Guest Blog by: Heidi Moll Schoedel

“Why don’t you cut them down?”

That was the response of my Eritrean friend when she first arrived in the United States, in the middle of a harsh winter.  Everywhere she looked, she saw dead trees.  They clustered around houses, lined streets and filled yards.

“Why do Americans keep all of this dead wood?” she puzzled.  “It looks so ugly.

Why don’t they clear it away and make room for something else?”

As the weeks went by, the weather warmed and she began to see flashes of green.  Eventually, the “dead” branches that surrounded her were covered in leaves and offered welcome shade from the hot sun.

My friend saw herself in those branches.  A refugee, she fled persecution and violence in her homeland and spent long years waiting for the opportunity to live in safety.  When she finally made it to the United States, she was destitute.  She did not speak our language, had no money and few possessions, and struggled to make sense of a new culture.  Many of the Americans she encountered wondered why she was here.  In their eyes, she was dead wood.  Why didn’t the government just cut her down and clear her away?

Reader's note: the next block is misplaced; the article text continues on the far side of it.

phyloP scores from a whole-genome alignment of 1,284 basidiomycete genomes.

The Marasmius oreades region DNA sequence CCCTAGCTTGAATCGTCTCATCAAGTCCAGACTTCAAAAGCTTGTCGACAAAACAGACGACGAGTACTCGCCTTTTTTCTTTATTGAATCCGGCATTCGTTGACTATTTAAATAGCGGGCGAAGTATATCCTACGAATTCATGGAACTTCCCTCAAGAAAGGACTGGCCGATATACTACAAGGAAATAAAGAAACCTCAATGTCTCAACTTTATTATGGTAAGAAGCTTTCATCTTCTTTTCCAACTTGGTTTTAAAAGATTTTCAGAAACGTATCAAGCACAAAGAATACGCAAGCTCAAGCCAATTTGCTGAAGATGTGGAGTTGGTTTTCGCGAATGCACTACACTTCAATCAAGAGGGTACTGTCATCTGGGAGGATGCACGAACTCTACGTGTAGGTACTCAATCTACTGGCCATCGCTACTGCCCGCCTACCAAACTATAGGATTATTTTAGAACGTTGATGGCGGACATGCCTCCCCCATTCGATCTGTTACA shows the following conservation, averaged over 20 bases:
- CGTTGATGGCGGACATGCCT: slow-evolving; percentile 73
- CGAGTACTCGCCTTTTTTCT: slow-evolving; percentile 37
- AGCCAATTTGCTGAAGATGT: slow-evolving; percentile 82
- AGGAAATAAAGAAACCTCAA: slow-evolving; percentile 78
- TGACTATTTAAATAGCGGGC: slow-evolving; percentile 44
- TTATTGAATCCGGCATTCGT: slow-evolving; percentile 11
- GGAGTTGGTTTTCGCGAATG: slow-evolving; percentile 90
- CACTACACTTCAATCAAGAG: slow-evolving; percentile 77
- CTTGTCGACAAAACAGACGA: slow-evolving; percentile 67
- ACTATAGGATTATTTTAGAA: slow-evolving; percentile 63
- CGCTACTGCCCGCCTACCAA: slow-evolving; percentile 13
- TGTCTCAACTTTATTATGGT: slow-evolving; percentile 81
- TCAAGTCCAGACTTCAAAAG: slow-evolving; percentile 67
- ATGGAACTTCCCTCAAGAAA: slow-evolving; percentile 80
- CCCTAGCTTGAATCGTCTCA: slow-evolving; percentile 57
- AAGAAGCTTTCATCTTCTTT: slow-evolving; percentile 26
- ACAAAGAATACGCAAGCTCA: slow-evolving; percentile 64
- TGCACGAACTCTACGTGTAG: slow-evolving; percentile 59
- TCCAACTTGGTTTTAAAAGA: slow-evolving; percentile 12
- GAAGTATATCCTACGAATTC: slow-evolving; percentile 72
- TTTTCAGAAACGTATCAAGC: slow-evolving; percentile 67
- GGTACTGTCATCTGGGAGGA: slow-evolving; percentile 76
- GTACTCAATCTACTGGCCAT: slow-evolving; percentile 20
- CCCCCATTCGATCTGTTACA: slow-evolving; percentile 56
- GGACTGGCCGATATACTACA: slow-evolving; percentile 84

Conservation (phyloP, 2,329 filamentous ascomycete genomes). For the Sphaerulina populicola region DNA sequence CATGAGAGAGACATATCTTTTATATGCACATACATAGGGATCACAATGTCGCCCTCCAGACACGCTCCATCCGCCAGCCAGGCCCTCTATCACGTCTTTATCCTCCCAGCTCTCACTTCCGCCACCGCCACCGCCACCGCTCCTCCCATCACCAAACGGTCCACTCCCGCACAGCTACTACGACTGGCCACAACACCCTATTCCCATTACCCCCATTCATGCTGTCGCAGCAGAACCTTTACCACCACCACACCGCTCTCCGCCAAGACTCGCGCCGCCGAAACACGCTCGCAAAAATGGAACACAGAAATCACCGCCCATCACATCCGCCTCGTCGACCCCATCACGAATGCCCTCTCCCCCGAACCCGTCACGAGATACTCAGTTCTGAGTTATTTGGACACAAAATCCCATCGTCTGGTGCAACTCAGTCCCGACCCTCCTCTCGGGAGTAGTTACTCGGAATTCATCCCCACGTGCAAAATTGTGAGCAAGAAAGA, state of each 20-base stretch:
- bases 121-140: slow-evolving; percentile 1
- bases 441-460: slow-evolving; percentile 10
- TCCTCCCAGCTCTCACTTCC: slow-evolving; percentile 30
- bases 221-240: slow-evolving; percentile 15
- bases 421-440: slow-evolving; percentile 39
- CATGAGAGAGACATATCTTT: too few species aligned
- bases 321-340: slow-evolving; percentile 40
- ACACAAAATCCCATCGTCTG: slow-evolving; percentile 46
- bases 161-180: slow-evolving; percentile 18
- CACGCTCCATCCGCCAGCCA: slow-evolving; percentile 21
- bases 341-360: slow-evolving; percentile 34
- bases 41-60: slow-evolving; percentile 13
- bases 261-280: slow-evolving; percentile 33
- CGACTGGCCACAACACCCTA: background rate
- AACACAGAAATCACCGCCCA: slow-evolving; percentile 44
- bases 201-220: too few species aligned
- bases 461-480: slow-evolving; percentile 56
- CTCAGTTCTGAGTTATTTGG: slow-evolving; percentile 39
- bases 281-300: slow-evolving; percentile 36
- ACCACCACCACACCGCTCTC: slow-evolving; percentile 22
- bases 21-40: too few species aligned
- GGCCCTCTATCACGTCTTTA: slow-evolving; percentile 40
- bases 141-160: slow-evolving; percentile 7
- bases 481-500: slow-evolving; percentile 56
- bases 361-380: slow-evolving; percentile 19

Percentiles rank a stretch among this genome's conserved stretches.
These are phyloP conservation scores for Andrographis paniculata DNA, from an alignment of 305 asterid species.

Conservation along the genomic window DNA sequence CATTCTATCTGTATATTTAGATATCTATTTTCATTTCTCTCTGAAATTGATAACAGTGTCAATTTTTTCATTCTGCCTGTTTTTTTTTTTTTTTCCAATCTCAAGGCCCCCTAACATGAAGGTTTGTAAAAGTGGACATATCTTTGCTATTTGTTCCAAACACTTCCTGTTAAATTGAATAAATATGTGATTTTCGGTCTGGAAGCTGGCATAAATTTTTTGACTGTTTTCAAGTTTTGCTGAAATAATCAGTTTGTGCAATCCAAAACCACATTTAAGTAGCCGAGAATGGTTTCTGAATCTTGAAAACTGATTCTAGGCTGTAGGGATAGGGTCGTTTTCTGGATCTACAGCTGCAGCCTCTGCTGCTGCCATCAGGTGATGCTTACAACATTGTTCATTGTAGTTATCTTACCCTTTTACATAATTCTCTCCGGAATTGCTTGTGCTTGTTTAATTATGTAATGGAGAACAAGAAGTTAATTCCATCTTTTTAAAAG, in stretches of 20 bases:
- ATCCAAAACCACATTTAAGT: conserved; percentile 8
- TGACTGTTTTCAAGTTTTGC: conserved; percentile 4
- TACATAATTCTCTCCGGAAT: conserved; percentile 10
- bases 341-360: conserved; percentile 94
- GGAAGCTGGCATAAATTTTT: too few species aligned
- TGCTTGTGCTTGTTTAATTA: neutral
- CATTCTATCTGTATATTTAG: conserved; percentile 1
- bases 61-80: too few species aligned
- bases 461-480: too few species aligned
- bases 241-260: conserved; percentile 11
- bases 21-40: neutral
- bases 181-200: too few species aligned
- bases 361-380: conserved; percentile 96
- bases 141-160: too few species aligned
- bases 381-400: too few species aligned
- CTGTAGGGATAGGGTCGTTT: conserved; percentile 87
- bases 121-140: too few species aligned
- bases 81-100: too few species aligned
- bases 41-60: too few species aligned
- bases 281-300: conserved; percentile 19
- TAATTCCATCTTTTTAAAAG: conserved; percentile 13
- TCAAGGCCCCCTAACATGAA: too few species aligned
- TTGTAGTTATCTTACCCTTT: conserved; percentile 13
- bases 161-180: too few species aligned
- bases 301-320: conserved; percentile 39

As the months and years went by, my friend established herself here in her new homeland.  She learned English, started a small business and built a warm community of friends and loved ones.  In this new season, she can finally be recognized for who she is – not dead wood, but a flourishing tree that offers shade to those around her.

A few weeks from now the organization I work for will be hosting our annual Celebration of Hope to celebrate our ministry welcoming refugees.  This year, branches will be placed in the center of every dinner table.  The branches will be there to remind us to look beyond appearances and labels.  The branches will remind us that newcomers to our country are not dead wood, as so many would have us to believe.  The branches will remind us when we invite refugees and immigrants to grow and flourish in our communities, we are blessed by the unique gifts and talents they share.


Heidi Moll Schoedel is cofounder and executive director of Exodus World Service.  Founded in 1988, Exodus World Service educates churches about refugee ministry, connects volunteers in relationship with new refugee families and equips leaders to speak on behalf of refugees. The Celebration of Hope will be held on Friday, April 20 in Oakbrook, IL.  Free reservations can be made by clicking here.

Please note that the views expressed do not necessarily represent those of everyone associated with G92 or any institutions with which the blogger may be affiliated. 

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